The first and 10th baptisms in Acts frame all this. The first baptism, with tongues of fire, we call a baptism because that’s what our Lord called it when he predicted it just before his ascension. It also is what John the Baptist had prophesied three years earlier: that Christ would baptize with the Holy Spirit and fire. With the 10th and final baptism, of the Ephesians, Luke’s narrative expressly distinguishes between the baptism of John for repentance and the baptism in Christ, who sends the Holy Spirit among the Ephesians with a manifestation of a sign and wonder similar to Pentecost. The Holy Spirit does not act on her own, but always as trinitarian, for the ascended Lord Christ sends down the Holy Spirit. With the 10th and final baptism in the Book of Acts, the baptism of John is explicitly and finally superseded by the baptism of the Spirit.

The baptism of John is a personal sign of dedication to the future Kingdom whenever it may come. The baptism of the Spirit is the sign of the Kingdom already coming in the power and the presence of the Spirit, in whom we have not one-third of God, but the whole of God, the Holy Trinity. The baptism of the Spirit is God acting first, God initiating, God claiming, God gathering. God gathering not just into the church, but into the kingdom of the Lord Jesus, of which the church is the first fruit.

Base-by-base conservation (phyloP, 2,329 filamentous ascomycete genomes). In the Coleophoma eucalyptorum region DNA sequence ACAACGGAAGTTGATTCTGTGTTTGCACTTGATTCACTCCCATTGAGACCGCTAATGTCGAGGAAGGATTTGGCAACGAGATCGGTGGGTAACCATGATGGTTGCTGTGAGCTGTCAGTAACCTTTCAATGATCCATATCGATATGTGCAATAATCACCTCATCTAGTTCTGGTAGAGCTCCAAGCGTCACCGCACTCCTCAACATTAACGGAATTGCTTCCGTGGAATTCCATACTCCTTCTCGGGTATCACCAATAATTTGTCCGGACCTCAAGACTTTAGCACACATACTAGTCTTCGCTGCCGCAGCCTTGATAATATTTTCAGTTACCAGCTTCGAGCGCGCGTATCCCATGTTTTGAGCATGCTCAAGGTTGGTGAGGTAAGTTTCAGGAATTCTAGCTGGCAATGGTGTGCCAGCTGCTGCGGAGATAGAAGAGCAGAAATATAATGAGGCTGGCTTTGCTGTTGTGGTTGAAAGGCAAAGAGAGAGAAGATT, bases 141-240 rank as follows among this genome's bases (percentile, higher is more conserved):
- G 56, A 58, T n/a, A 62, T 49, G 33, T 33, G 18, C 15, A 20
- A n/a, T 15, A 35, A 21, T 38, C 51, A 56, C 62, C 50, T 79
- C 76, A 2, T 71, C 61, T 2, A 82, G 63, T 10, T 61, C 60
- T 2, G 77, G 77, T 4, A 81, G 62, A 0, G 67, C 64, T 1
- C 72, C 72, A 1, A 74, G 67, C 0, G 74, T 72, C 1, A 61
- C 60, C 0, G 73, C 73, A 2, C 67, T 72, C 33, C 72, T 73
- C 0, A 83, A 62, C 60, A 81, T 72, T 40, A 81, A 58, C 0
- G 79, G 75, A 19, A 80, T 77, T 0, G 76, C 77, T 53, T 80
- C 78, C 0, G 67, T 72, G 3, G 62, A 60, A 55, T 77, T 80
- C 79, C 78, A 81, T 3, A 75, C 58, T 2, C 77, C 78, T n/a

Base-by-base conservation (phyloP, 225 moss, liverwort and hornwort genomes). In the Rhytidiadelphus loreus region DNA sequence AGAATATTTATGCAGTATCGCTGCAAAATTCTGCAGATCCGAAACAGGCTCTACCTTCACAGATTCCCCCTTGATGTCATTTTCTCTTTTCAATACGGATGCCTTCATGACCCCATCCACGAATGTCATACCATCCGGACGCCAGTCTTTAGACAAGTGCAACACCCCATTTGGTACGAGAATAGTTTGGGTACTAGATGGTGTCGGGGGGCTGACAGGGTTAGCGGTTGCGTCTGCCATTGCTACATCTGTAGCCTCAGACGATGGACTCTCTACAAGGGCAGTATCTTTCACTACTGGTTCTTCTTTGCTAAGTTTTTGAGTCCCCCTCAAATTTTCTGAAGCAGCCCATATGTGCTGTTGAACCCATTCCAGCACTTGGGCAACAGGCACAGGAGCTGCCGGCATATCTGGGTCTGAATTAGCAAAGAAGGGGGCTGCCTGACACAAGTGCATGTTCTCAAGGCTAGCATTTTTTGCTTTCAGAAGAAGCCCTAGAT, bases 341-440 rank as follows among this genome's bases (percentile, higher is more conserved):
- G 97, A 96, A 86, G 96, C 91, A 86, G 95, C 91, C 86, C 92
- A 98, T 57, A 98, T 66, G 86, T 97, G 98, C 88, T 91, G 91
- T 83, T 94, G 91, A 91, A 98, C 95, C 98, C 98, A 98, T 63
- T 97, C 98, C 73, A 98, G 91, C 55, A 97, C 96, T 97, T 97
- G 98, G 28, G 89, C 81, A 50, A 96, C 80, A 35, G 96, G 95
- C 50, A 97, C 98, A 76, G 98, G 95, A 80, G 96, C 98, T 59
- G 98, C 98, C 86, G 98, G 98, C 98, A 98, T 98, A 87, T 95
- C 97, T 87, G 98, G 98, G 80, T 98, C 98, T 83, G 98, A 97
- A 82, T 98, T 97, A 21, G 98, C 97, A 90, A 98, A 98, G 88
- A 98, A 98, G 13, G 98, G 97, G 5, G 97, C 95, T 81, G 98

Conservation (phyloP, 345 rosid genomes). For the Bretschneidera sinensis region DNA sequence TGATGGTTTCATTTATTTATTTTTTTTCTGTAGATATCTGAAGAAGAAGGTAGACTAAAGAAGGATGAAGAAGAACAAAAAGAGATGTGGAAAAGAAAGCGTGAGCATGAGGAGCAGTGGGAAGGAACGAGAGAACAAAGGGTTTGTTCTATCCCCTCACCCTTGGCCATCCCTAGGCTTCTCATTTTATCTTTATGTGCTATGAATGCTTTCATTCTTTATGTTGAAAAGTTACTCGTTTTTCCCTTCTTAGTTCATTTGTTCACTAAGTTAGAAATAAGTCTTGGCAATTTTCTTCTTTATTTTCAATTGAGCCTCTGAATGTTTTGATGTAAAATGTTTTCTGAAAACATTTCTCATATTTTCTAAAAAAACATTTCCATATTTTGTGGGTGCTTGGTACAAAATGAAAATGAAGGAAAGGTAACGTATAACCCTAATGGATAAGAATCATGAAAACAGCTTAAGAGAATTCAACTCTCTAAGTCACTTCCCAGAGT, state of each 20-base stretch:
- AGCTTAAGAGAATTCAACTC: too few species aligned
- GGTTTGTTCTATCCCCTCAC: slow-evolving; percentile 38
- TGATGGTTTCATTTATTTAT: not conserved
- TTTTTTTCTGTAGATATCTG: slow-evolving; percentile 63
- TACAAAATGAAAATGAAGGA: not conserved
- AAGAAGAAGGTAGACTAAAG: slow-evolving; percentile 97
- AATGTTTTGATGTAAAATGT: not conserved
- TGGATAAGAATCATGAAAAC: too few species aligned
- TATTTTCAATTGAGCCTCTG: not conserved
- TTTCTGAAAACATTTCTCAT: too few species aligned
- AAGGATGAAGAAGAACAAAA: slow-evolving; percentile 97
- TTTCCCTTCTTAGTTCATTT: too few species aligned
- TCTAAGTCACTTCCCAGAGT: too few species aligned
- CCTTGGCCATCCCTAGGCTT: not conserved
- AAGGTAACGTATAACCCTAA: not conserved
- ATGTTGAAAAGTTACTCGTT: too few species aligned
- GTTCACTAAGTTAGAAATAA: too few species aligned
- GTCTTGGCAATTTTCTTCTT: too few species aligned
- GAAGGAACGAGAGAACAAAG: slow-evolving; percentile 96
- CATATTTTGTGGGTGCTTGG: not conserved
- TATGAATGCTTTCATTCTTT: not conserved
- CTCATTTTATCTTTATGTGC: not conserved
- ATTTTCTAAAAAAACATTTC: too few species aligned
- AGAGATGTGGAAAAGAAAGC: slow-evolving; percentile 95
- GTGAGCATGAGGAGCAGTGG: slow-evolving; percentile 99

So then, if Luke reports the Lord Jesus saying that “to children belongs the kingdom of God, and whoever does not receive the kingdom of God like a child shall not enter it” (18:16-17), the wonder is not that we baptize infants, but that we don’t tell adults that the only way they can be baptized is if they find some way to enter it like little children. The deacons should wrap up adults in swaddling clothes, and the elders should pick them up and carry them to the font and plunge them into the water like babies into a bath. When the adults come out of the water, they should be crying like babies, and into their open mouths we should stuff the bread and wine.

The deacons should wrap up adults in swaddling clothes, and the elders should pick them up and carry them to the font and plunge them into the water.

I am equating what the church calls the baptism into the Holy Trinity with what in Luke is the baptism of the Spirit. In this baptism, the Spirit of God, the sovereign source of life, makes specific claims on human beings as part of her worldwide work. God comes down to inhabit them, and the baptized are marked and branded with a sign, a seal, a mark, a landmark of the Kingdom of God. It is a sign invisible to the world but visible to God, the sign that you belong to God and God will dwell in you. It is not a sign of the spiritual aspiration and human desire and intention that will be there. On the human side it is all reception and response, and it claims a whole life of response to God’s free and sovereign work. Such can be entirely appropriate to infants.

A miracle of the Spirit